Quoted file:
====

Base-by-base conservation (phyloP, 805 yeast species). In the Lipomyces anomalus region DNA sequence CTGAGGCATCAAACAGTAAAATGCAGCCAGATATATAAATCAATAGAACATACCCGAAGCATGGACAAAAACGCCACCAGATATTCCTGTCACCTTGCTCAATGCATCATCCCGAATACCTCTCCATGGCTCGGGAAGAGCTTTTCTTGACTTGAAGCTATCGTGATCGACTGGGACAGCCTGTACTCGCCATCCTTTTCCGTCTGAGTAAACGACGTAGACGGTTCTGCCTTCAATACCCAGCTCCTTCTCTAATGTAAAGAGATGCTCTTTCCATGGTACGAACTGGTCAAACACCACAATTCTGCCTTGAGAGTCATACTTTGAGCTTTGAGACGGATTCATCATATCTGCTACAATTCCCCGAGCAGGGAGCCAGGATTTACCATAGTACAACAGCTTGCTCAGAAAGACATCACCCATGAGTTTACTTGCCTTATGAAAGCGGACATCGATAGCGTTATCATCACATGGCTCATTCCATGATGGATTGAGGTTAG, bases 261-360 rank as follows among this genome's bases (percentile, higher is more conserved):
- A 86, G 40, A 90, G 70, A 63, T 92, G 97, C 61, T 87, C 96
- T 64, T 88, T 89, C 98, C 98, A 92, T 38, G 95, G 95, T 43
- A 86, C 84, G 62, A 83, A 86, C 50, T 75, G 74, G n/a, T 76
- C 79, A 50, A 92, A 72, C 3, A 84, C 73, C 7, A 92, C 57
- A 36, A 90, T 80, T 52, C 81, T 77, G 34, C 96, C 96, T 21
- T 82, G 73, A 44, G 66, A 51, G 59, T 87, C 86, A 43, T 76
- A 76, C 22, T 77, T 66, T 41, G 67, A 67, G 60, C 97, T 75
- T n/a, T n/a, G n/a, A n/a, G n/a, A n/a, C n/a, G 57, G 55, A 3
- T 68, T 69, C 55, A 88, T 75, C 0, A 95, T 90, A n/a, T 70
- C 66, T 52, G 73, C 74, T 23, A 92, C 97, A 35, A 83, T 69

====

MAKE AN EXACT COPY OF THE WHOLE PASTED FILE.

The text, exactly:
Base-by-base conservation (phyloP, 805 yeast species). In the Lipomyces anomalus region DNA sequence CTGAGGCATCAAACAGTAAAATGCAGCCAGATATATAAATCAATAGAACATACCCGAAGCATGGACAAAAACGCCACCAGATATTCCTGTCACCTTGCTCAATGCATCATCCCGAATACCTCTCCATGGCTCGGGAAGAGCTTTTCTTGACTTGAAGCTATCGTGATCGACTGGGACAGCCTGTACTCGCCATCCTTTTCCGTCTGAGTAAACGACGTAGACGGTTCTGCCTTCAATACCCAGCTCCTTCTCTAATGTAAAGAGATGCTCTTTCCATGGTACGAACTGGTCAAACACCACAATTCTGCCTTGAGAGTCATACTTTGAGCTTTGAGACGGATTCATCATATCTGCTACAATTCCCCGAGCAGGGAGCCAGGATTTACCATAGTACAACAGCTTGCTCAGAAAGACATCACCCATGAGTTTACTTGCCTTATGAAAGCGGACATCGATAGCGTTATCATCACATGGCTCATTCCATGATGGATTGAGGTTAG, bases 261-360 rank as follows among this genome's bases (percentile, higher is more conserved):
- A 86, G 40, A 90, G 70, A 63, T 92, G 97, C 61, T 87, C 96
- T 64, T 88, T 89, C 98, C 98, A 92, T 38, G 95, G 95, T 43
- A 86, C 84, G 62, A 83, A 86, C 50, T 75, G 74, G n/a, T 76
- C 79, A 50, A 92, A 72, C 3, A 84, C 73, C 7, A 92, C 57
- A 36, A 90, T 80, T 52, C 81, T 77, G 34, C 96, C 96, T 21
- T 82, G 73, A 44, G 66, A 51, G 59, T 87, C 86, A 43, T 76
- A 76, C 22, T 77, T 66, T 41, G 67, A 67, G 60, C 97, T 75
- T n/a, T n/a, G n/a, A n/a, G n/a, A n/a, C n/a, G 57, G 55, A 3
- T 68, T 69, C 55, A 88, T 75, C 0, A 95, T 90, A n/a, T 70
- C 66, T 52, G 73, C 74, T 23, A 92, C 97, A 35, A 83, T 69